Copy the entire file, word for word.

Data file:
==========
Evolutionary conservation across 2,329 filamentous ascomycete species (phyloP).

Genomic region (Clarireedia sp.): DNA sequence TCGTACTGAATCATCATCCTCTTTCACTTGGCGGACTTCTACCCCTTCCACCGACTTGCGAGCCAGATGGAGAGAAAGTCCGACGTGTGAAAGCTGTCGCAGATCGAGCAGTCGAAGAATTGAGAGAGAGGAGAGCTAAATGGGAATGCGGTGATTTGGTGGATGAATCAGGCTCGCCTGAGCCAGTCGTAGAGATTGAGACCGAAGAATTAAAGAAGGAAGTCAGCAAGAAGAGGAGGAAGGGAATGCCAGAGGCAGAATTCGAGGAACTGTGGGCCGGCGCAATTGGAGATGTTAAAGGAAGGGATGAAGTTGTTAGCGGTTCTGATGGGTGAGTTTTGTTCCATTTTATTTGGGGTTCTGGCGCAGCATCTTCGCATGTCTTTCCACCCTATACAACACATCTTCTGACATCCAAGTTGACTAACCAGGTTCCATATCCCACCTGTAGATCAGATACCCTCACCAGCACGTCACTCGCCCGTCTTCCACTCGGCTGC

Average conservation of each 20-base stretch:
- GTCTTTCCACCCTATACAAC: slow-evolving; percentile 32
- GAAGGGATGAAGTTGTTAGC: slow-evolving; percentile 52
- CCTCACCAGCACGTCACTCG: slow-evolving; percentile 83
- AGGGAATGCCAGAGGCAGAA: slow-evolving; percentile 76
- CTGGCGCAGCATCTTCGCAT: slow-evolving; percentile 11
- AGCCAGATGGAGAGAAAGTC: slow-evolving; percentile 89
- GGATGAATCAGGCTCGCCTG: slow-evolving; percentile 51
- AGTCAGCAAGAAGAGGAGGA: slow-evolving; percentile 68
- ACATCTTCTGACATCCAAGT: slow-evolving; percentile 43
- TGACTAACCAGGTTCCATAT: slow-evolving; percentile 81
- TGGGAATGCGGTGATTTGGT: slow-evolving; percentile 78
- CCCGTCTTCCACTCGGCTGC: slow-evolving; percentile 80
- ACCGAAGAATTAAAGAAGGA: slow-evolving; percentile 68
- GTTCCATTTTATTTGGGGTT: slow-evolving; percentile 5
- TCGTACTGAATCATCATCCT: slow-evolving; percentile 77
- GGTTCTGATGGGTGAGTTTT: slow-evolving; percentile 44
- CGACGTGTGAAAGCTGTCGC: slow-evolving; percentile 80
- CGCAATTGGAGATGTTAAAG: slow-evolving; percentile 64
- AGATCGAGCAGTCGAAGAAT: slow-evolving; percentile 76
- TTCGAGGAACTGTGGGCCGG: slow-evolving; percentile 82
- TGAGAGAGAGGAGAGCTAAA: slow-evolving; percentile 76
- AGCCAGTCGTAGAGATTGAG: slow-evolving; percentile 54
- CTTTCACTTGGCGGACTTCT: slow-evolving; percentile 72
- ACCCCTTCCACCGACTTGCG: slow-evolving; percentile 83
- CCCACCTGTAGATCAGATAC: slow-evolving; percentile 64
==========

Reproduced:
Evolutionary conservation across 2,329 filamentous ascomycete species (phyloP).

Genomic region (Clarireedia sp.): DNA sequence TCGTACTGAATCATCATCCTCTTTCACTTGGCGGACTTCTACCCCTTCCACCGACTTGCGAGCCAGATGGAGAGAAAGTCCGACGTGTGAAAGCTGTCGCAGATCGAGCAGTCGAAGAATTGAGAGAGAGGAGAGCTAAATGGGAATGCGGTGATTTGGTGGATGAATCAGGCTCGCCTGAGCCAGTCGTAGAGATTGAGACCGAAGAATTAAAGAAGGAAGTCAGCAAGAAGAGGAGGAAGGGAATGCCAGAGGCAGAATTCGAGGAACTGTGGGCCGGCGCAATTGGAGATGTTAAAGGAAGGGATGAAGTTGTTAGCGGTTCTGATGGGTGAGTTTTGTTCCATTTTATTTGGGGTTCTGGCGCAGCATCTTCGCATGTCTTTCCACCCTATACAACACATCTTCTGACATCCAAGTTGACTAACCAGGTTCCATATCCCACCTGTAGATCAGATACCCTCACCAGCACGTCACTCGCCCGTCTTCCACTCGGCTGC

Average conservation of each 20-base stretch:
- GTCTTTCCACCCTATACAAC: slow-evolving; percentile 32
- GAAGGGATGAAGTTGTTAGC: slow-evolving; percentile 52
- CCTCACCAGCACGTCACTCG: slow-evolving; percentile 83
- AGGGAATGCCAGAGGCAGAA: slow-evolving; percentile 76
- CTGGCGCAGCATCTTCGCAT: slow-evolving; percentile 11
- AGCCAGATGGAGAGAAAGTC: slow-evolving; percentile 89
- GGATGAATCAGGCTCGCCTG: slow-evolving; percentile 51
- AGTCAGCAAGAAGAGGAGGA: slow-evolving; percentile 68
- ACATCTTCTGACATCCAAGT: slow-evolving; percentile 43
- TGACTAACCAGGTTCCATAT: slow-evolving; percentile 81
- TGGGAATGCGGTGATTTGGT: slow-evolving; percentile 78
- CCCGTCTTCCACTCGGCTGC: slow-evolving; percentile 80
- ACCGAAGAATTAAAGAAGGA: slow-evolving; percentile 68
- GTTCCATTTTATTTGGGGTT: slow-evolving; percentile 5
- TCGTACTGAATCATCATCCT: slow-evolving; percentile 77
- GGTTCTGATGGGTGAGTTTT: slow-evolving; percentile 44
- CGACGTGTGAAAGCTGTCGC: slow-evolving; percentile 80
- CGCAATTGGAGATGTTAAAG: slow-evolving; percentile 64
- AGATCGAGCAGTCGAAGAAT: slow-evolving; percentile 76
- TTCGAGGAACTGTGGGCCGG: slow-evolving; percentile 82
- TGAGAGAGAGGAGAGCTAAA: slow-evolving; percentile 76
- AGCCAGTCGTAGAGATTGAG: slow-evolving; percentile 54
- CTTTCACTTGGCGGACTTCT: slow-evolving; percentile 72
- ACCCCTTCCACCGACTTGCG: slow-evolving; percentile 83
- CCCACCTGTAGATCAGATAC: slow-evolving; percentile 64